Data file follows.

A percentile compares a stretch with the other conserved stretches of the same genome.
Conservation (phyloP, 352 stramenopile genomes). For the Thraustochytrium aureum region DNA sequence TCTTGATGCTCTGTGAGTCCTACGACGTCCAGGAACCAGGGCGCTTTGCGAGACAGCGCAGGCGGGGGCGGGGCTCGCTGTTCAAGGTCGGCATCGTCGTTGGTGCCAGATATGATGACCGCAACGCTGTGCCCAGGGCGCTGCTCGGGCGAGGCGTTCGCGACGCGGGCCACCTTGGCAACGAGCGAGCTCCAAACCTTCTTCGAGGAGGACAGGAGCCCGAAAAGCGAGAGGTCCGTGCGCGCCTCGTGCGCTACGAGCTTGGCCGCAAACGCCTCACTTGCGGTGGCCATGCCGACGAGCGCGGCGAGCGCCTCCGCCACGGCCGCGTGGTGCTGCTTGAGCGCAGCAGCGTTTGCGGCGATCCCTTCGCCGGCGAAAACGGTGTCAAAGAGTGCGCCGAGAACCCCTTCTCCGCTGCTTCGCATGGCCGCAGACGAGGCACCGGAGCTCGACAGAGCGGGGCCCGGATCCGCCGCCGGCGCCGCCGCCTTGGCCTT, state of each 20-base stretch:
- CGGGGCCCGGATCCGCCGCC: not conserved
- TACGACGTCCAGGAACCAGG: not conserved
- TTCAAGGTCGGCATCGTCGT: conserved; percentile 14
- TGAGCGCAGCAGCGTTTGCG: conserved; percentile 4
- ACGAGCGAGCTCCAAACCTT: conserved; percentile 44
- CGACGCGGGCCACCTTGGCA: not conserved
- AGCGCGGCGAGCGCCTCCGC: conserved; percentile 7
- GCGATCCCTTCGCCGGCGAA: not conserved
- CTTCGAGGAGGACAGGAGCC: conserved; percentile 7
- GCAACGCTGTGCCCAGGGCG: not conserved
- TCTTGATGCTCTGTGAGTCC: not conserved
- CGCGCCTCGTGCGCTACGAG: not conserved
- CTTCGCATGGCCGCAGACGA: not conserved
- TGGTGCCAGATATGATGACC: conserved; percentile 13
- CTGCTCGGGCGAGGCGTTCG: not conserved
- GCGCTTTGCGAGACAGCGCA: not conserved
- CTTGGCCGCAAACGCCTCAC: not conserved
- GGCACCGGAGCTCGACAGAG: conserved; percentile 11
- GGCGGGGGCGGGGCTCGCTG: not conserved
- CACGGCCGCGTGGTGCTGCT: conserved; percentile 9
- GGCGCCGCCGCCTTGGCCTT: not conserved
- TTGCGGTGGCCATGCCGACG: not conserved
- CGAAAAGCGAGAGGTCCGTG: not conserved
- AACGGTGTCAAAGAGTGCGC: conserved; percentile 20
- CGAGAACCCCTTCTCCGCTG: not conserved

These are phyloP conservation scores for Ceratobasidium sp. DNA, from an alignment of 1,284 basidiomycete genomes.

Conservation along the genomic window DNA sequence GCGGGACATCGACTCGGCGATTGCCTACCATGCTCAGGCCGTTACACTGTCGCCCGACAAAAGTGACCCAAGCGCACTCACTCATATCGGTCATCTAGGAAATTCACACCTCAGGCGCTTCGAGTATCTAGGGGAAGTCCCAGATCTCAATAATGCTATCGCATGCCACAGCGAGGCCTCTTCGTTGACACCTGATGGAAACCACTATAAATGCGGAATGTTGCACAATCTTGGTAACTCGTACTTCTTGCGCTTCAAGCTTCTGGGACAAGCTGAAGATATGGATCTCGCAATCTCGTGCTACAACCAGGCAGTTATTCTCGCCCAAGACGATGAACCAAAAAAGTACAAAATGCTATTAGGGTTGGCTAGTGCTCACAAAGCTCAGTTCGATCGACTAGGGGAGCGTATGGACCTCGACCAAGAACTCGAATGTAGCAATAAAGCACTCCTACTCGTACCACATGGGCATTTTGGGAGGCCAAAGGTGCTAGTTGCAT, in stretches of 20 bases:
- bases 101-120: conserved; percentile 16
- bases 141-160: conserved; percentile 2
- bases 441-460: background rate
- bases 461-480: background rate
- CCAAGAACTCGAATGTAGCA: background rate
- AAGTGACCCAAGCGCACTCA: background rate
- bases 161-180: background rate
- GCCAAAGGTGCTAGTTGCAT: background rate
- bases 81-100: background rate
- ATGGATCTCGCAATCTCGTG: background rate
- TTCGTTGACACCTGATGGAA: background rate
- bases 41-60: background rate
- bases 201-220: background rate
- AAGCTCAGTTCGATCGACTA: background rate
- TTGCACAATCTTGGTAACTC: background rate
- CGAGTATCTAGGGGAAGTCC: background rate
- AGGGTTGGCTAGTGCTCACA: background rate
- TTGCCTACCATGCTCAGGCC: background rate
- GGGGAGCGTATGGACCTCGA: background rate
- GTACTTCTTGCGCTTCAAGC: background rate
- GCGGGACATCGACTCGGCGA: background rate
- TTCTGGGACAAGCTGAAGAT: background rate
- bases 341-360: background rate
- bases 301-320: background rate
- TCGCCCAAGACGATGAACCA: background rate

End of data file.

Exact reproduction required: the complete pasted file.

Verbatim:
A percentile compares a stretch with the other conserved stretches of the same genome.
Conservation (phyloP, 352 stramenopile genomes). For the Thraustochytrium aureum region DNA sequence TCTTGATGCTCTGTGAGTCCTACGACGTCCAGGAACCAGGGCGCTTTGCGAGACAGCGCAGGCGGGGGCGGGGCTCGCTGTTCAAGGTCGGCATCGTCGTTGGTGCCAGATATGATGACCGCAACGCTGTGCCCAGGGCGCTGCTCGGGCGAGGCGTTCGCGACGCGGGCCACCTTGGCAACGAGCGAGCTCCAAACCTTCTTCGAGGAGGACAGGAGCCCGAAAAGCGAGAGGTCCGTGCGCGCCTCGTGCGCTACGAGCTTGGCCGCAAACGCCTCACTTGCGGTGGCCATGCCGACGAGCGCGGCGAGCGCCTCCGCCACGGCCGCGTGGTGCTGCTTGAGCGCAGCAGCGTTTGCGGCGATCCCTTCGCCGGCGAAAACGGTGTCAAAGAGTGCGCCGAGAACCCCTTCTCCGCTGCTTCGCATGGCCGCAGACGAGGCACCGGAGCTCGACAGAGCGGGGCCCGGATCCGCCGCCGGCGCCGCCGCCTTGGCCTT, state of each 20-base stretch:
- CGGGGCCCGGATCCGCCGCC: not conserved
- TACGACGTCCAGGAACCAGG: not conserved
- TTCAAGGTCGGCATCGTCGT: conserved; percentile 14
- TGAGCGCAGCAGCGTTTGCG: conserved; percentile 4
- ACGAGCGAGCTCCAAACCTT: conserved; percentile 44
- CGACGCGGGCCACCTTGGCA: not conserved
- AGCGCGGCGAGCGCCTCCGC: conserved; percentile 7
- GCGATCCCTTCGCCGGCGAA: not conserved
- CTTCGAGGAGGACAGGAGCC: conserved; percentile 7
- GCAACGCTGTGCCCAGGGCG: not conserved
- TCTTGATGCTCTGTGAGTCC: not conserved
- CGCGCCTCGTGCGCTACGAG: not conserved
- CTTCGCATGGCCGCAGACGA: not conserved
- TGGTGCCAGATATGATGACC: conserved; percentile 13
- CTGCTCGGGCGAGGCGTTCG: not conserved
- GCGCTTTGCGAGACAGCGCA: not conserved
- CTTGGCCGCAAACGCCTCAC: not conserved
- GGCACCGGAGCTCGACAGAG: conserved; percentile 11
- GGCGGGGGCGGGGCTCGCTG: not conserved
- CACGGCCGCGTGGTGCTGCT: conserved; percentile 9
- GGCGCCGCCGCCTTGGCCTT: not conserved
- TTGCGGTGGCCATGCCGACG: not conserved
- CGAAAAGCGAGAGGTCCGTG: not conserved
- AACGGTGTCAAAGAGTGCGC: conserved; percentile 20
- CGAGAACCCCTTCTCCGCTG: not conserved

These are phyloP conservation scores for Ceratobasidium sp. DNA, from an alignment of 1,284 basidiomycete genomes.

Conservation along the genomic window DNA sequence GCGGGACATCGACTCGGCGATTGCCTACCATGCTCAGGCCGTTACACTGTCGCCCGACAAAAGTGACCCAAGCGCACTCACTCATATCGGTCATCTAGGAAATTCACACCTCAGGCGCTTCGAGTATCTAGGGGAAGTCCCAGATCTCAATAATGCTATCGCATGCCACAGCGAGGCCTCTTCGTTGACACCTGATGGAAACCACTATAAATGCGGAATGTTGCACAATCTTGGTAACTCGTACTTCTTGCGCTTCAAGCTTCTGGGACAAGCTGAAGATATGGATCTCGCAATCTCGTGCTACAACCAGGCAGTTATTCTCGCCCAAGACGATGAACCAAAAAAGTACAAAATGCTATTAGGGTTGGCTAGTGCTCACAAAGCTCAGTTCGATCGACTAGGGGAGCGTATGGACCTCGACCAAGAACTCGAATGTAGCAATAAAGCACTCCTACTCGTACCACATGGGCATTTTGGGAGGCCAAAGGTGCTAGTTGCAT, in stretches of 20 bases:
- bases 101-120: conserved; percentile 16
- bases 141-160: conserved; percentile 2
- bases 441-460: background rate
- bases 461-480: background rate
- CCAAGAACTCGAATGTAGCA: background rate
- AAGTGACCCAAGCGCACTCA: background rate
- bases 161-180: background rate
- GCCAAAGGTGCTAGTTGCAT: background rate
- bases 81-100: background rate
- ATGGATCTCGCAATCTCGTG: background rate
- TTCGTTGACACCTGATGGAA: background rate
- bases 41-60: background rate
- bases 201-220: background rate
- AAGCTCAGTTCGATCGACTA: background rate
- TTGCACAATCTTGGTAACTC: background rate
- CGAGTATCTAGGGGAAGTCC: background rate
- AGGGTTGGCTAGTGCTCACA: background rate
- TTGCCTACCATGCTCAGGCC: background rate
- GGGGAGCGTATGGACCTCGA: background rate
- GTACTTCTTGCGCTTCAAGC: background rate
- GCGGGACATCGACTCGGCGA: background rate
- TTCTGGGACAAGCTGAAGAT: background rate
- bases 341-360: background rate
- bases 301-320: background rate
- TCGCCCAAGACGATGAACCA: background rate